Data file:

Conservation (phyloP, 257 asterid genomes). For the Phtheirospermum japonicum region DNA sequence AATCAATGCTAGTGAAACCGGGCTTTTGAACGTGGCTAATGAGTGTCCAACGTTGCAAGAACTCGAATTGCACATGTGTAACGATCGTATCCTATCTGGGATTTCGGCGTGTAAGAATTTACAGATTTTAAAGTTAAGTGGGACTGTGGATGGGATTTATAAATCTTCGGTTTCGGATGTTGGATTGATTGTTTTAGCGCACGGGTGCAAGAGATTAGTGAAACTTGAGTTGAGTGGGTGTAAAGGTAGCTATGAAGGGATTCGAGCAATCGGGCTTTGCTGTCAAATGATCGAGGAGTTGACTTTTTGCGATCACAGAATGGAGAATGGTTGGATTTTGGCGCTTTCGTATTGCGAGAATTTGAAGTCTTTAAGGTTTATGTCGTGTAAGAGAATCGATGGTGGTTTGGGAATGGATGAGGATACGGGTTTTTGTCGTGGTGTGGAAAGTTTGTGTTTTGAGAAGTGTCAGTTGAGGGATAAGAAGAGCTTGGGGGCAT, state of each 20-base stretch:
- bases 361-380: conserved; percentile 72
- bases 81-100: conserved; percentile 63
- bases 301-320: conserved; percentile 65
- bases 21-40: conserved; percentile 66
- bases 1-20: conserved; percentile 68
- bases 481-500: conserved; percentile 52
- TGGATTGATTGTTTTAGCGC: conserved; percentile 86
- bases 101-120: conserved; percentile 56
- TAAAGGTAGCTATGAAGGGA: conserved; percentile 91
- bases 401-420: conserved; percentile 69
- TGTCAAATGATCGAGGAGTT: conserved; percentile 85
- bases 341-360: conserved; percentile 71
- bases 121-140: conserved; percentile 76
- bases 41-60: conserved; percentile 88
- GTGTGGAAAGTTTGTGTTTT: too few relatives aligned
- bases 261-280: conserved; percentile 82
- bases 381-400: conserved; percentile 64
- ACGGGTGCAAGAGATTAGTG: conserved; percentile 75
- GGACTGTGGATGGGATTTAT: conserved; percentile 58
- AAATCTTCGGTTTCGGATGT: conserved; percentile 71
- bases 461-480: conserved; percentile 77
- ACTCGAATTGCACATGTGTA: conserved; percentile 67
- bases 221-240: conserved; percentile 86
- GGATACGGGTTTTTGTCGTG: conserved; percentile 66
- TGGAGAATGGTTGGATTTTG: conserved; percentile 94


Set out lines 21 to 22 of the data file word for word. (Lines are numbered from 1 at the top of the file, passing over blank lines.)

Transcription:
- AAATCTTCGGTTTCGGATGT: conserved; percentile 71
- bases 461-480: conserved; percentile 77